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In physical chemistry, chemical kinetics or reaction kinetics study reaction rates in a chemical reaction. Analysing the influence of different reaction conditions on the reaction rate gives information about the reaction mechanism of a chemical reaction.
Kinetics deal with
- experimental determination of reaction rates and reaction rate constants
- The factors that influence a reaction rate.
- homogeneous or heterogeneous environment.
Reaction Rates and Rate Laws
The reaction rate is the change in concentration of a reactant or product over a unit of time (usually expressed in molarity per second M / s). Generally speaking, the reaction rate decreases as the reaction progresses because the concentration of reactants is decreasing as they are consumed.
For the reaction
the definition of the reaction rate v is such that it is independent of the product or reactant that is followed in time
where [A] and [B] represent the concentration of the reactants. This equation is only valid when there is no significant build-up of intermediates and the volume is constant during the reaction.
A rate law is an equation that relates concentrations of reactants to the reaction rate. For the above reaction, the rate law is
v = k[A]m[B]n
where k is the rate constant, and the exponents are reaction orders. The reaction is of order m in A and of order n in B. The overall reaction order is m + n. Usually, reaction orders are 0, 1, or 2, but they can be fractions or even negative numbers.
A first-order reaction depends on the concentration of only one reactant. Other reactants can be present, but each will be zero order. The rate law for a first order reaction is
ln[A]t = - kt + ln[A]0
where [A]t represents the concentration at a particular time and [A]0 represents the initial concentration. The half-life of a reaction describes the time needed for half of the reactant to be depleted. (do not confuse this with the half-life involved in nuclear decay.) It can be determined using the equation .
A second-order reaction depends on the concentrations of one second order reactant, or 2 first order reactants.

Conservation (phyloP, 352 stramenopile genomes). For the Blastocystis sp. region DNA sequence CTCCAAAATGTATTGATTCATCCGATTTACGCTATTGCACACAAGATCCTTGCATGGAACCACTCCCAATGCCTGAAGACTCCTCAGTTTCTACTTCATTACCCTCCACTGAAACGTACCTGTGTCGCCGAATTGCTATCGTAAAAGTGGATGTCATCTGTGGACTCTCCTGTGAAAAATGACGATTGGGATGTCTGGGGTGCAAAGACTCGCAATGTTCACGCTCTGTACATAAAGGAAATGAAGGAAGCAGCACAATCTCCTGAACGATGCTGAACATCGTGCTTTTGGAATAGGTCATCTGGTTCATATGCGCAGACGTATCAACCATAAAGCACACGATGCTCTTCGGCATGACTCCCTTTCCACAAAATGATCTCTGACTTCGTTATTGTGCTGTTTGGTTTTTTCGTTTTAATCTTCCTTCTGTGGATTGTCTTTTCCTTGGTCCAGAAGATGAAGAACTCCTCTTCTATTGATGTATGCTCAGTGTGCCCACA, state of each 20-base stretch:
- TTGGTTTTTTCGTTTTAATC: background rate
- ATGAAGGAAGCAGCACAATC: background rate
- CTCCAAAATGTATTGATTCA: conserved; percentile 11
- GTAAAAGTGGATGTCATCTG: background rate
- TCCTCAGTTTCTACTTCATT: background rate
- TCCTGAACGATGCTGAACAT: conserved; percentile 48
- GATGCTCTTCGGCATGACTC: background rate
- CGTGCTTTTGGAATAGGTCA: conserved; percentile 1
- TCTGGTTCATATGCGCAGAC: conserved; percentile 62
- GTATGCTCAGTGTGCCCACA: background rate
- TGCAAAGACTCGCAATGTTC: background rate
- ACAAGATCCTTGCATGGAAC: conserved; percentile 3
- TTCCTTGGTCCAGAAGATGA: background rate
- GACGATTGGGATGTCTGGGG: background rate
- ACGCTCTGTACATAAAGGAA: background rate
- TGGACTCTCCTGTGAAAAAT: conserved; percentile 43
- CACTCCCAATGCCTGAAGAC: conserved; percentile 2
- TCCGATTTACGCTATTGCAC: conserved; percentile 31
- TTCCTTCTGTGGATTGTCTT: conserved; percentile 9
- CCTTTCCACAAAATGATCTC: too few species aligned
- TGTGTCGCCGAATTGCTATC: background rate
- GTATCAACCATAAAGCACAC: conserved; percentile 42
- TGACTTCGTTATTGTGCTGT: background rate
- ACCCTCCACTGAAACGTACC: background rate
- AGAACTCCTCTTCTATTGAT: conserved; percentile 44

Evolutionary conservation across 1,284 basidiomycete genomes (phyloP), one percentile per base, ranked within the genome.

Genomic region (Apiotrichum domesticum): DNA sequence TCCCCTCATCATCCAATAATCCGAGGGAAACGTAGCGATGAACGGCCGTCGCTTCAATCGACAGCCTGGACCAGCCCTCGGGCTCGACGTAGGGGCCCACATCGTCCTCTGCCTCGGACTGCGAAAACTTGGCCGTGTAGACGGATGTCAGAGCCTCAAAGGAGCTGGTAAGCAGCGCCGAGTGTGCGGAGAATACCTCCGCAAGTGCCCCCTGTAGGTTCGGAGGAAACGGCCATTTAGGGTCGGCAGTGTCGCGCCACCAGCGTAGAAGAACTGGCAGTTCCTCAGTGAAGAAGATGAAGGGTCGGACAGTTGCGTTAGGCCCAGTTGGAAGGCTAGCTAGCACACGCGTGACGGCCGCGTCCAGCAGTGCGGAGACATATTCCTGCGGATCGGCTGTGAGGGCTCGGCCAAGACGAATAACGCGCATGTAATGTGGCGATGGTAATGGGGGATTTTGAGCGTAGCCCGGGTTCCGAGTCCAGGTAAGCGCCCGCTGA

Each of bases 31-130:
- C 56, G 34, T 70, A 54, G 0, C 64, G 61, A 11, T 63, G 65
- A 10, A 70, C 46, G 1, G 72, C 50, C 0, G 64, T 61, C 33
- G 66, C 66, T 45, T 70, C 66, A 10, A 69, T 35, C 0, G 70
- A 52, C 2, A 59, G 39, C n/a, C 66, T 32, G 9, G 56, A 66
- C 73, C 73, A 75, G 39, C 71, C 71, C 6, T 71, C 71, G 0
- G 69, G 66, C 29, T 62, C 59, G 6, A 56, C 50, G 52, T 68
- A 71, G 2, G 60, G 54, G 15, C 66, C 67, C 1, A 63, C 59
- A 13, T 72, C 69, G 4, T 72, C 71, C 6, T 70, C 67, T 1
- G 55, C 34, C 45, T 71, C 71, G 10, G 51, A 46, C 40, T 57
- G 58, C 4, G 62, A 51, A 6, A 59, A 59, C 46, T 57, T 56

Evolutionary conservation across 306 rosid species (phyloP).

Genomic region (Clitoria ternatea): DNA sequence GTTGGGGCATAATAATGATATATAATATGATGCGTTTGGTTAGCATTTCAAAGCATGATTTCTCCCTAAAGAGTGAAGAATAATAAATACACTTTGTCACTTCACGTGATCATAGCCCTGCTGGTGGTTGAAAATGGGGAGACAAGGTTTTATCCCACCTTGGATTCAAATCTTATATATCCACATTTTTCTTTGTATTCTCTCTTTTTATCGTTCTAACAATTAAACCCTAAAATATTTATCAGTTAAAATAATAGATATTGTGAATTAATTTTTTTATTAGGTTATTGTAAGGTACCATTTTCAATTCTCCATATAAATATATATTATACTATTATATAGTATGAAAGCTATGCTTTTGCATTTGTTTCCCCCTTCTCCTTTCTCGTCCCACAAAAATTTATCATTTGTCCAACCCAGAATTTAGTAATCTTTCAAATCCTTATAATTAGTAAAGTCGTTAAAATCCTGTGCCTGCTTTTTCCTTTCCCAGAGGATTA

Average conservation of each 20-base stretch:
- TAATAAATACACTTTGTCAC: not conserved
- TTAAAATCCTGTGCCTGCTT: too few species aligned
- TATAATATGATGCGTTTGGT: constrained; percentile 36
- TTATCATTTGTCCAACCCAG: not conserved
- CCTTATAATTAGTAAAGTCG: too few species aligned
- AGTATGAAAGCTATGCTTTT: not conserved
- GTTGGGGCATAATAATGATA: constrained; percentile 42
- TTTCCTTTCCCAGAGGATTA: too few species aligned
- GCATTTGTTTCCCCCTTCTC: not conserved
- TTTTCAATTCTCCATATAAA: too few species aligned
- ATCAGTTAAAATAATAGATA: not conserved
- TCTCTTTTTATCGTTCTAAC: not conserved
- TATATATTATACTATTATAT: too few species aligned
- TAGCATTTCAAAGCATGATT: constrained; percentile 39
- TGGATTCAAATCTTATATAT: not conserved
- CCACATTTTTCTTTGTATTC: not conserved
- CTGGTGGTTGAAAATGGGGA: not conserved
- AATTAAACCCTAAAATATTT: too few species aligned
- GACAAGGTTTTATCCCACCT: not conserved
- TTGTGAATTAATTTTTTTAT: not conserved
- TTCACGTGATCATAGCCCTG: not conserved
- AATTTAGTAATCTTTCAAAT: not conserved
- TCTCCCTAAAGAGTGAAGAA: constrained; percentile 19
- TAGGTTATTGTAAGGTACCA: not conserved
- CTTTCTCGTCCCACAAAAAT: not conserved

R = k[A]2 or R = k[A][B].
When relating these rate laws with time, the results are
The half life equation for a second order reaction is
The series of individual steps by which a reaction occurs is called the reaction mechanism. Each step is called an elementary step, and each has itís own rate law and molecularity , or number of molecules involved in the step. A unimolecular step involves one reactant, a bimolecular involves two, and so on. All of the elementary steps must add up to the original reaction. When determining the overall rate law for a reaction, the slow step is the step that determines the reaction rate. Consider the following example:
CO + NO2 → CO2 + NO
Rate laws cannot be determined just by looking at a chemical equation. (They are determined through experimentation, often involving the use of spectroscopy.) In this case, it has been experimentally determined that this reaction takes place according to the rate law R = k[NO2]2. Therefore, a possible mechanism by which this reaction takes place is
2 NO2 → NO3 + NO (slow)
NO3 + CO → NO2 + CO2 (fast)
Because the first step is the slow step, it is the rate determining step. Because it involves the collsion of 2 NO2 molecules, it is a bimolecular reaction with a rate law of R = k[NO2]2. If one were to cancel out all the molecules that appear on both sides of the reaction, you would be left with the original reaction.
Preparing for the Chemistry AP Exam. Upper Saddle River, New Jersey: Pearson Education, 2004. 131-134. ISBN 0536731578
--Michael 00:24, Mar 20, 2005 (UTC)
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